Bin strikes: Unions reject latest Cosla offer
Members of two unions are to continue strike action after leaders called the latest bid to end the pay dispute "a waste of precious time".
Unite and Unison have both confirmed their stance as pressure grows on council leaders and the Scottish Government over bin strikes and further action set to close schools and nurseries in many parts of the country next week.
In Edinburgh, the first part of the country to experience bin strikes, crews are set to go back to work tomorrow.
But other areas face days of delayed collections and a new offer has been tabled by Cosla to members of Unite, Unison and GMB.
However, Unite has called that a "waste of precious time" and says the structure of the proposal disproportionately affects the lowest paid.
A minimum of five per cent is on offer across local government pay grades and is estimated to be worth around £1,925-£2,000 to 85 per cent of workers.
This reduces to £989 to those on lower salaries and will not be consolidated into salaries and is non-recurring. Unite says it "fails to recognise that the cost of living is projected to increase for all workers".
Unison said the "current cost envelope" is not extensive enough to give a decent wage rise to its members.
The latest Cosla offer, which follows an earlier 3.5 per cent package, also included an extra day of leave and was in line with an award given to council staff in England.
Katie Hagmann, Cosla resource spokesperson, said: "We remain in intense active discussion with our trade union colleagues."
Wendy Dunsmore of Unite said: "We understand the gravity of the situation across the country but equally our members are facing the worst cost-of-living crisis in a generation. Unite's strike action remains scheduled for next week unless Cosla gets back to us with a credible offer which addresses our primary concerns."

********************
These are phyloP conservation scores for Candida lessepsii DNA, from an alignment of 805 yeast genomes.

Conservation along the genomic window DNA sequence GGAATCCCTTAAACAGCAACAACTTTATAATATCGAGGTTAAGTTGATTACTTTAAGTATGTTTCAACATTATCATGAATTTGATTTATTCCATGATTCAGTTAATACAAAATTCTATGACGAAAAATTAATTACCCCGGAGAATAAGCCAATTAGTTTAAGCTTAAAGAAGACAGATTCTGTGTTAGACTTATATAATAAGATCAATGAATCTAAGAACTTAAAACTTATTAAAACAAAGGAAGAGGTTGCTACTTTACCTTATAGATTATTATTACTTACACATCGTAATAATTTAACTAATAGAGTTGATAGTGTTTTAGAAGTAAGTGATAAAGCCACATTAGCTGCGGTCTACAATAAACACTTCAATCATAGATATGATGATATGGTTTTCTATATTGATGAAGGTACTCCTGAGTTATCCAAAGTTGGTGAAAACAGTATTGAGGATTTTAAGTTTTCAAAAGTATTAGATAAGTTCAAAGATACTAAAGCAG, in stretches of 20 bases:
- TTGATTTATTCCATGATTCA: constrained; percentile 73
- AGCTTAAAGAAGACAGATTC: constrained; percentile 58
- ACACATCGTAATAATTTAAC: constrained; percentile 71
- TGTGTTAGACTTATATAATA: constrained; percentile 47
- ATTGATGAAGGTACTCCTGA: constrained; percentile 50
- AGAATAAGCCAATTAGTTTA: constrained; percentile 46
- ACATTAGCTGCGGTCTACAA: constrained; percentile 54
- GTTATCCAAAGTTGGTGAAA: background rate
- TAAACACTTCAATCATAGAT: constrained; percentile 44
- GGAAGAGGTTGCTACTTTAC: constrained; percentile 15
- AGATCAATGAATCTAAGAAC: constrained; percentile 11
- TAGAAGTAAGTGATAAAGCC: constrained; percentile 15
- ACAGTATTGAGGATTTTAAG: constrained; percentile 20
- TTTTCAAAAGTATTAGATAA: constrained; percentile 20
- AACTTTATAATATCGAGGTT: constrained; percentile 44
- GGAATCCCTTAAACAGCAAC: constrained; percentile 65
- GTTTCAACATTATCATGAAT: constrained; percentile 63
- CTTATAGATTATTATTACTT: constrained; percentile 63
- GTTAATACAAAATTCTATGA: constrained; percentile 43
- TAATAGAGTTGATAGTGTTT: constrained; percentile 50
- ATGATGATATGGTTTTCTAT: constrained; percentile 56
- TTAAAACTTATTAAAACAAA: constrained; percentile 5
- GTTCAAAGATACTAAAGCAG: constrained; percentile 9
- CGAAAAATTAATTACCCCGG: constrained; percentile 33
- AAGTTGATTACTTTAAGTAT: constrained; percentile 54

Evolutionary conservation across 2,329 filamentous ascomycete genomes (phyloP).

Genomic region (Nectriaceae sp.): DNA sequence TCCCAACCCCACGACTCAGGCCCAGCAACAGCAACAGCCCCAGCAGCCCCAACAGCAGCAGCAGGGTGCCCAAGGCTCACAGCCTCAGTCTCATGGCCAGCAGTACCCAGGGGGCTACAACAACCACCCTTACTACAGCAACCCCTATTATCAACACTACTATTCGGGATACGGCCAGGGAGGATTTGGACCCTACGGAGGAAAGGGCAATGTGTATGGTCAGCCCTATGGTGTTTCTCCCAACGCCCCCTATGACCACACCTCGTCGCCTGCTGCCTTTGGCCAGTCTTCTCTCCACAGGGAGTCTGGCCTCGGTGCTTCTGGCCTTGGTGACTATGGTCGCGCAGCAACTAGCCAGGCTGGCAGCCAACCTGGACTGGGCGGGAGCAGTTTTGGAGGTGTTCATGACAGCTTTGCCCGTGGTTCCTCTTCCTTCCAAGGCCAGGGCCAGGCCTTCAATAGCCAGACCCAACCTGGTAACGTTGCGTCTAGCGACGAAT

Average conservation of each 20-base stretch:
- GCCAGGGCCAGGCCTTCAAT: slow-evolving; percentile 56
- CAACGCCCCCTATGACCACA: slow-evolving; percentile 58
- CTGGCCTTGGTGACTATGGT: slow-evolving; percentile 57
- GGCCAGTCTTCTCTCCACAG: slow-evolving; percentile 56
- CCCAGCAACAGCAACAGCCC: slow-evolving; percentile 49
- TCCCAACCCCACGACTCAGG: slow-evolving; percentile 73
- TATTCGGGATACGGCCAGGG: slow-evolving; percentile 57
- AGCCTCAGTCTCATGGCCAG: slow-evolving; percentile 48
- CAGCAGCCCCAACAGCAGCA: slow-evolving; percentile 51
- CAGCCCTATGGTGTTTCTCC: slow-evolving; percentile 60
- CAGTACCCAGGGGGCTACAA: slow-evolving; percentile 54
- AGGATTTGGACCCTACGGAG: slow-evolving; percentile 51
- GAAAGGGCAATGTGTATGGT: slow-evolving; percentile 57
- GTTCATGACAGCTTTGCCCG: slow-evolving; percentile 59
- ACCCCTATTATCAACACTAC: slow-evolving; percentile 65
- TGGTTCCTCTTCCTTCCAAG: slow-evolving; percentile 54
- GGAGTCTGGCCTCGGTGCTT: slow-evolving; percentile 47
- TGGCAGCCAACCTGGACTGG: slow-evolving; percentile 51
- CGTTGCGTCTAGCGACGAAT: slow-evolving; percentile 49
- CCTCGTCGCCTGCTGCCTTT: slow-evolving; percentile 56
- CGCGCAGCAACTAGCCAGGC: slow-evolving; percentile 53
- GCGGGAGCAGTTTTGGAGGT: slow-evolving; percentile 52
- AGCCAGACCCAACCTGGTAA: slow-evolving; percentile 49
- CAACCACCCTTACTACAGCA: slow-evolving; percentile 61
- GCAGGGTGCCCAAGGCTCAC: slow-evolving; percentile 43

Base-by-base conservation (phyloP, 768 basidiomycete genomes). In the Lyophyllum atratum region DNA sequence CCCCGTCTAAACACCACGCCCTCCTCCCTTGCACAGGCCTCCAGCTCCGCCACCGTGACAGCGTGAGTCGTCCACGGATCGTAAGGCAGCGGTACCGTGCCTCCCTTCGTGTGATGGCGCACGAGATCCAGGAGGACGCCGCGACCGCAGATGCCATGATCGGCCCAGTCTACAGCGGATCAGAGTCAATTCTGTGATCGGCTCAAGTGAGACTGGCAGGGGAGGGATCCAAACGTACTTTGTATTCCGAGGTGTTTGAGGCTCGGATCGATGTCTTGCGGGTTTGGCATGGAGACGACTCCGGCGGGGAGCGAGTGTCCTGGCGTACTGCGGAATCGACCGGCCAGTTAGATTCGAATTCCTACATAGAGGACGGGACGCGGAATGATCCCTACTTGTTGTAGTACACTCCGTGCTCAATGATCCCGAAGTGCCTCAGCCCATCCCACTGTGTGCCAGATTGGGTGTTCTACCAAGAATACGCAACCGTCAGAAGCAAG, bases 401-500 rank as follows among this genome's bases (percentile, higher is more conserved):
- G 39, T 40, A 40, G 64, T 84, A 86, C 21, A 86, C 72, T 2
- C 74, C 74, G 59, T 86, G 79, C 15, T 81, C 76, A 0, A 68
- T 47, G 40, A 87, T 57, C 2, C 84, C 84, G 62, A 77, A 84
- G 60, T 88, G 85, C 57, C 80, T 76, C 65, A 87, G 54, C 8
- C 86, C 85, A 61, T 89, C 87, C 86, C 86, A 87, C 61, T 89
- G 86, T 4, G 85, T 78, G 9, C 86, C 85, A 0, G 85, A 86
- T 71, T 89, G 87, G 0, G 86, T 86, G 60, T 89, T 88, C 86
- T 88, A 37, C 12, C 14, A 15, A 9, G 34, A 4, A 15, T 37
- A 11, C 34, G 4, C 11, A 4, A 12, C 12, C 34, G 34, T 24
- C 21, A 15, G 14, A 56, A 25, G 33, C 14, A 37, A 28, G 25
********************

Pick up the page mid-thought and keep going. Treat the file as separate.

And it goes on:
Deputy First Minister John Swinney commented: "Intensive discussions between the trades unions and COSLA over recent days has led to a revised pay offer being made.
"That offer would see the Scottish Government providing a further £200m over two years – in addition to the £140m of additional funding already announced – to provide a cost-of-living payment to local authority workers earning below around £39,000.
"Combined with the pay uplift itself, that would mean someone earning £20,000, for example, will receive a £2,000 increase in take home pay – equivalent to 10%.
"Everyone under £39,000 would receive the cost-of-living payment ensuring their increase is at least £1,925 and it is only those above £39,000 that would just get five per cent.
"No deal is perfect and I wish we could go further but this deal does offer significant increases for those on low pay. We must now respect the democratic trade union processes underway while we hope that members decide to accept the offer."